E2357. Beyond the Stomach: The Many Faces of GIST
  1. Catherine Naidoo; University Health Network
  2. Ciara O'Brien; University Health Network
Gastrointestinal stromal tumours (GISTs) are the most common mesenchymal tumour of the gastrointestinal tract, arising from the interstitial cells of Cajal. While the majority are indolent, a percentage are malignant with larger tumor size often associated with poorer prognosis. On cross sectional imaging GISTs are typically seen as circumscribed submucosal and exophytic lesions which may have areas of central necrosis. Although most commonly occurring in the stomach followed by the small bowel, GISTs can occur anywhere along the gastrointestinal tract. GISTs in uncommon locations may be difficult to distinguish on imaging from other gastrointestinal tract tumours and large lesions can be difficult to distinguish from tumours arising from other organs. It is important that the radiologist is aware of the variable locations in which GIST may occur to aid in providing an appropriate diagnosis.

Educational Goals / Teaching Points
Present a spectrum of cases of GISTs at typical and uncommon locations. Demonstrate the imaging findings of GISTs at multimodality cross sectional imaging which can lead the radiologist to the appropriate diagnosis, as well as illustrate typical and less common patterns of metastatic spread. At the end of this exhibit, the viewer will have an appreciation for the varying appearances of GIST, and have increased diagnostic acumen for suspected GIST particularly at less common locations.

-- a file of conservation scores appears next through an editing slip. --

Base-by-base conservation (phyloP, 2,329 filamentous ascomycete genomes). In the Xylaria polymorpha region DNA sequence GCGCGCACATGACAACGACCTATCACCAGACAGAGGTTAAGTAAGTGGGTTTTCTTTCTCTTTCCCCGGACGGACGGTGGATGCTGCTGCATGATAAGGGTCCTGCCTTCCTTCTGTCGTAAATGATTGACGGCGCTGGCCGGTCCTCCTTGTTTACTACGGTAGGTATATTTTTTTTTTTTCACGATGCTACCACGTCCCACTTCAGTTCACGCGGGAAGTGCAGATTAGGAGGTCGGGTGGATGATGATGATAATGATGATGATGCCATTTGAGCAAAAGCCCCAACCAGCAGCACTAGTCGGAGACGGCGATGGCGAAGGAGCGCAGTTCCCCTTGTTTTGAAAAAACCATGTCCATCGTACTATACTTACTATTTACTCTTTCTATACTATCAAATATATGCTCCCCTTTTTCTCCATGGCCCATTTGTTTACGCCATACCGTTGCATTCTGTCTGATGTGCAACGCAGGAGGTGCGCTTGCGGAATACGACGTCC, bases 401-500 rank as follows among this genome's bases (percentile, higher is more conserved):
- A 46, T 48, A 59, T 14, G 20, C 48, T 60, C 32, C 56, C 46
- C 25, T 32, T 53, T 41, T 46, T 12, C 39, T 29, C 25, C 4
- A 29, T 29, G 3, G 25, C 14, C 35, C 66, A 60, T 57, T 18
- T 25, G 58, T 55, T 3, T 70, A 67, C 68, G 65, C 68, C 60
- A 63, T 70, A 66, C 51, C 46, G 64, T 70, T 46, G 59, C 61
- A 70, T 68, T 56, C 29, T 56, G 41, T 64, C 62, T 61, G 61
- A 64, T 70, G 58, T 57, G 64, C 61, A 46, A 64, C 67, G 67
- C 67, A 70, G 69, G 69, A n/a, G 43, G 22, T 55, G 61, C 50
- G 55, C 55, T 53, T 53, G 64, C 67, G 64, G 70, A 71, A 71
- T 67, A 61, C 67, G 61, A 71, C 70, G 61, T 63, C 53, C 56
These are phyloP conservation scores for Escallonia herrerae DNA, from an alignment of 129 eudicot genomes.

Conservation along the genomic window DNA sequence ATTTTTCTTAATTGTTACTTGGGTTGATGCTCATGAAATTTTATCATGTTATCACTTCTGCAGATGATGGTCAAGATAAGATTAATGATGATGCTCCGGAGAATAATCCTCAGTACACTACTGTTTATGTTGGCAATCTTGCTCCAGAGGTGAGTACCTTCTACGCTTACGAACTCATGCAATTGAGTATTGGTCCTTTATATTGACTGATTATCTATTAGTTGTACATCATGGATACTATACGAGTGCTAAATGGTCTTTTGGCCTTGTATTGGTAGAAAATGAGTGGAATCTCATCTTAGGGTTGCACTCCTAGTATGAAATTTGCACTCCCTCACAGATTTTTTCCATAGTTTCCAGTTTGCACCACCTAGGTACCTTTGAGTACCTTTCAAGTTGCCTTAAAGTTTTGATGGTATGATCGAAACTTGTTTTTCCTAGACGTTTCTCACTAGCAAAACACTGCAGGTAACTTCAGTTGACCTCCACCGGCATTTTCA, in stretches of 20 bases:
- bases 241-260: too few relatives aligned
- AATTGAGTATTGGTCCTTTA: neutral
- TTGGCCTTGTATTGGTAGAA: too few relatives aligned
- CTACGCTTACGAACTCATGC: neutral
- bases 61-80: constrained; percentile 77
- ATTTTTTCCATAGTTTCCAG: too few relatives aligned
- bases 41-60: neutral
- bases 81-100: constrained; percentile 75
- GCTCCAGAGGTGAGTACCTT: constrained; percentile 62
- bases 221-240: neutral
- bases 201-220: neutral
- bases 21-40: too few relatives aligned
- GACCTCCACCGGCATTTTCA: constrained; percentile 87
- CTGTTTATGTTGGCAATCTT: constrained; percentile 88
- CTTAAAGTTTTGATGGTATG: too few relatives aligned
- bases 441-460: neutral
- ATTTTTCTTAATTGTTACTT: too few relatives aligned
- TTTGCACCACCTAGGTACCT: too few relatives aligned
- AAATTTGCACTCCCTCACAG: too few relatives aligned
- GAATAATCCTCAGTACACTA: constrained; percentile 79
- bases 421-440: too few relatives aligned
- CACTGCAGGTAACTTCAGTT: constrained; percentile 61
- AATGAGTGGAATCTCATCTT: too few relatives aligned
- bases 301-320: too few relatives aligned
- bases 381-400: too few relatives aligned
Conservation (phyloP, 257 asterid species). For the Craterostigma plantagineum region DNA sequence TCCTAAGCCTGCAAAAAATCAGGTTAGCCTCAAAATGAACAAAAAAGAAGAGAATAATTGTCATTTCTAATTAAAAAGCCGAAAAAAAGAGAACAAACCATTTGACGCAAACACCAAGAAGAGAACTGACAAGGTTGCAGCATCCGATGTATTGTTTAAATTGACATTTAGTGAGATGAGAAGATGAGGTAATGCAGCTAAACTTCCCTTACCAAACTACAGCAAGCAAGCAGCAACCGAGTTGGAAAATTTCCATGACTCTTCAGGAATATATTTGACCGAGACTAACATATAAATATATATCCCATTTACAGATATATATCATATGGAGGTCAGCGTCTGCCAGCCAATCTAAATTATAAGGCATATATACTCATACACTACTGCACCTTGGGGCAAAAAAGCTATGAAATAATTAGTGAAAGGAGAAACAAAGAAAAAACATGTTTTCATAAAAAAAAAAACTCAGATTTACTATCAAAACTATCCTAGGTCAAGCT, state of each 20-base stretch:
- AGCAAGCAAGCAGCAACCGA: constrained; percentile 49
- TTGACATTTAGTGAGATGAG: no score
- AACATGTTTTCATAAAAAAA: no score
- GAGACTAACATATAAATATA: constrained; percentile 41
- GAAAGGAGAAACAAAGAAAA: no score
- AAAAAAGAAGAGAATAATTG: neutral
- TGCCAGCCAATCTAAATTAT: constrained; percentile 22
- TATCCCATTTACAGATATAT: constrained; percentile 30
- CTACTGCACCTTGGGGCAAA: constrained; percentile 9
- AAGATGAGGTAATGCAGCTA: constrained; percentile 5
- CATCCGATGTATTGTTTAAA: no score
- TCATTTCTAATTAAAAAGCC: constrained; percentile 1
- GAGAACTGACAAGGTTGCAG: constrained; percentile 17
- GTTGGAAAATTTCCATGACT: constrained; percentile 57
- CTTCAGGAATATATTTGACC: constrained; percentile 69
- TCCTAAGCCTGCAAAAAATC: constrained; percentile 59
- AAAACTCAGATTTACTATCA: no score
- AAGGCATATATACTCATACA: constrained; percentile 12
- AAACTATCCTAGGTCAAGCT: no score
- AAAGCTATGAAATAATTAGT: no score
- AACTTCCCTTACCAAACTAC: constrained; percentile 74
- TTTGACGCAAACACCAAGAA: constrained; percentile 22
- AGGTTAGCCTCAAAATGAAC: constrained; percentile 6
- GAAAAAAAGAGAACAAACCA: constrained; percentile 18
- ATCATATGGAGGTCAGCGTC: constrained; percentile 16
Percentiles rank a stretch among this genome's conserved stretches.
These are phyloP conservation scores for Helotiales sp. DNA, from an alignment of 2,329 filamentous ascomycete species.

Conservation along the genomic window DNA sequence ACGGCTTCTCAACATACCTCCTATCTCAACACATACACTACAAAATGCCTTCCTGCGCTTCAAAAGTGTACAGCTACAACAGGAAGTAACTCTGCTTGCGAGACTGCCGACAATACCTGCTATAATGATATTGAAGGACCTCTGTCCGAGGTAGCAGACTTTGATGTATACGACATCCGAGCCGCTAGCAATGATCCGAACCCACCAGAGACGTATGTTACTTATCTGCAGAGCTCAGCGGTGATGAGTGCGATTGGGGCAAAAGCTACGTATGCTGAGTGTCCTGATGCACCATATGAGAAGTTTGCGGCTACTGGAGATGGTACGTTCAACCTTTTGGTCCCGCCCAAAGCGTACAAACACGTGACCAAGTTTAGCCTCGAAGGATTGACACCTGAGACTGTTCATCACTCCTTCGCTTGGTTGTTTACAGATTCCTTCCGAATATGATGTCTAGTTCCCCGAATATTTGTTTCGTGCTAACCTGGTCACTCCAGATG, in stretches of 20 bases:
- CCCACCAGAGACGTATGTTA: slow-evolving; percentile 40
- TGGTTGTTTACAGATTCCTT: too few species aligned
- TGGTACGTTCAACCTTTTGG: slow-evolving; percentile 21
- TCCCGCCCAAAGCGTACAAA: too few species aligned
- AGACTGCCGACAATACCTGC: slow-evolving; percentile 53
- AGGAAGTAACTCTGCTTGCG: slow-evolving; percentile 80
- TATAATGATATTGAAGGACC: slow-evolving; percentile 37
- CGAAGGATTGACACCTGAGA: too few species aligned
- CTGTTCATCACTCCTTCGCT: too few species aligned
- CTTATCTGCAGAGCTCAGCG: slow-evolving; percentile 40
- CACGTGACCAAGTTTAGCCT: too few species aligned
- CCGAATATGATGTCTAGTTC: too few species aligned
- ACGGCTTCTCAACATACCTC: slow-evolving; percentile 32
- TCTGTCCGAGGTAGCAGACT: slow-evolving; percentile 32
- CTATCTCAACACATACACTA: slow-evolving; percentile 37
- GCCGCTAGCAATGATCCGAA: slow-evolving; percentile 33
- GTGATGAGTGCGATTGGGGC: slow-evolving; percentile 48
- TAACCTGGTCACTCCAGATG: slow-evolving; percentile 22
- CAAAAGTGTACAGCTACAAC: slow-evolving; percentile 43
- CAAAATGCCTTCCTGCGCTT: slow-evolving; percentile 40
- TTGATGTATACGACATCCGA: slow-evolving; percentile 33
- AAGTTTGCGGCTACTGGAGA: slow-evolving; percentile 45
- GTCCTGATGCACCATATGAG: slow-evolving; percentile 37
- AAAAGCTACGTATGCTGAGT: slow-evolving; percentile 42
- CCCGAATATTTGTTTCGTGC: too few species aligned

Key Anatomic/Physiologic Issues and Imaging Findings/Techniques
Provide a multimodality pictorial review of GISTs at common and atypical sites including stomach, jejunum, pancreaticoduodenal, gastrooesophageal and anorectal GIST as well as illustrate typical and uncommon patterns of metastatic spread. Demonstrate key imaging characteristics of GIST on magnetic resonance imaging and computed tomography. Discuss an appropriate differential diagnosis particularly for tumors at less common locations

Although uncommon, GIST is the most common mesenchymal tumor of the gastrointestinal tract. While GIST may show typical imaging findings at common locations, it can occur in atypical locations and larger tumors in particular may be difficult to differentiate from lesions arising from other organs, which can result in a diagnostic challenge on the basis of imaging. It is important that the radiologist is aware of these variable locations to aid in providing an accurate differential.